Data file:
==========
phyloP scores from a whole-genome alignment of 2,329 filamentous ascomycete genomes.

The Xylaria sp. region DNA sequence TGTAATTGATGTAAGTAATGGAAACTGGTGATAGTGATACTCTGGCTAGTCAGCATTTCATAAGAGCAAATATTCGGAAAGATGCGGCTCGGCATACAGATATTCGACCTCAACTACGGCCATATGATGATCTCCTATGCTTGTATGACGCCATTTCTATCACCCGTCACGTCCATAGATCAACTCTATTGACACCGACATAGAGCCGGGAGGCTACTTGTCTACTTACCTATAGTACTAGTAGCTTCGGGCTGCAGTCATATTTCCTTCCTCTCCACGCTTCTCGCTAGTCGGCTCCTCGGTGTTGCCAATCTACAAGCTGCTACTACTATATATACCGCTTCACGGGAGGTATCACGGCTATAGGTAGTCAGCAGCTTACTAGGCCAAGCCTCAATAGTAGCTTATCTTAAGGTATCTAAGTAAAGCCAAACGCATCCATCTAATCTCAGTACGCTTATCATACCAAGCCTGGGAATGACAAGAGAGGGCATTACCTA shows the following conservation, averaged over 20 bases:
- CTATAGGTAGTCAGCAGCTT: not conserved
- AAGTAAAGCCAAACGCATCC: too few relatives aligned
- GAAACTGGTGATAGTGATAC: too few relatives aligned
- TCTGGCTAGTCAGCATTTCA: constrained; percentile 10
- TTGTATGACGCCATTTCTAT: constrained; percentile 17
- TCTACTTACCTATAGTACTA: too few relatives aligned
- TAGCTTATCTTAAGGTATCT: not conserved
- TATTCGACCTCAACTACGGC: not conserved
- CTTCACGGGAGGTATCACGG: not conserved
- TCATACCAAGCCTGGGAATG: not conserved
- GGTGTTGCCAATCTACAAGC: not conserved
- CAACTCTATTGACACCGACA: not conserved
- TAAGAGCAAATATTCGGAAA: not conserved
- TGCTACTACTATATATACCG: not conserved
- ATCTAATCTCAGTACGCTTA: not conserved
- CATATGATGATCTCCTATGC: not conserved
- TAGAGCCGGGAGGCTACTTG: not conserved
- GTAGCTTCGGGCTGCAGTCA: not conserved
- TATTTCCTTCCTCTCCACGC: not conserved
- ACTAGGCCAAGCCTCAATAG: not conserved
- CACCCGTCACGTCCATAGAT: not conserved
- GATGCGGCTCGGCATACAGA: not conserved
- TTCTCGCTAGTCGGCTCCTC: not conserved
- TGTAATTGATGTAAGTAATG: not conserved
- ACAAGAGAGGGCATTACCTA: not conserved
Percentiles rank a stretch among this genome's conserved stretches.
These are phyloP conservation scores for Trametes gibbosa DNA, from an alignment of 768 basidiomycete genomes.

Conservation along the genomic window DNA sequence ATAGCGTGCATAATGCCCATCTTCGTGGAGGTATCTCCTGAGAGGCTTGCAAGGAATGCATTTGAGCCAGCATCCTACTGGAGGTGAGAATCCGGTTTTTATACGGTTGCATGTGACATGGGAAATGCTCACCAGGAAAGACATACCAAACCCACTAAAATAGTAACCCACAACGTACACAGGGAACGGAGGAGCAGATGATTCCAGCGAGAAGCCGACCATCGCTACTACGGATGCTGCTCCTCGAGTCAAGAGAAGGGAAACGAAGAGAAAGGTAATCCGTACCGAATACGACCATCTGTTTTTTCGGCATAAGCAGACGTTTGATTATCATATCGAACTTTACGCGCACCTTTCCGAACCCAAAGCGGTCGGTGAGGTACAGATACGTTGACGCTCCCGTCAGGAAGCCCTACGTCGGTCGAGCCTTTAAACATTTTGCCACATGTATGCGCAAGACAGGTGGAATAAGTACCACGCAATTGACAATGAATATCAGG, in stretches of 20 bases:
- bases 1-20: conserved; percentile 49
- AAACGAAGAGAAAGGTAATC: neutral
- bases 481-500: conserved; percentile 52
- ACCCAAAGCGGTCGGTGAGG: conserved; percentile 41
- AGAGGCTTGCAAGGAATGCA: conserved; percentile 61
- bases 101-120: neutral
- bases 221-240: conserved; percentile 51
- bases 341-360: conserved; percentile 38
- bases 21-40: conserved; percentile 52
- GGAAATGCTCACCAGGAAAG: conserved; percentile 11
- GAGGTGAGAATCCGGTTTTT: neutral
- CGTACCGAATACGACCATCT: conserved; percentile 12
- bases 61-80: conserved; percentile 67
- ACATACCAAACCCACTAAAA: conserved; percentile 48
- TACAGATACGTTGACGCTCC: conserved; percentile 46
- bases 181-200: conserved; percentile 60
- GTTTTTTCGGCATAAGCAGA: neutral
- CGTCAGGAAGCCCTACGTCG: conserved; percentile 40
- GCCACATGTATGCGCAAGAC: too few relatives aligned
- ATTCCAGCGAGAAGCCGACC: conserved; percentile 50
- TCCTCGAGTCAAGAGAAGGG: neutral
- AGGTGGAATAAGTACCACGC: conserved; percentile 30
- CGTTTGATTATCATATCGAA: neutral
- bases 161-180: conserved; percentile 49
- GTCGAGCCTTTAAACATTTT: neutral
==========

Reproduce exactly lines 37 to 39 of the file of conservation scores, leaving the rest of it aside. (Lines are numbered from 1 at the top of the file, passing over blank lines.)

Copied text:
- bases 221-240: conserved; percentile 51
- bases 341-360: conserved; percentile 38
- bases 21-40: conserved; percentile 52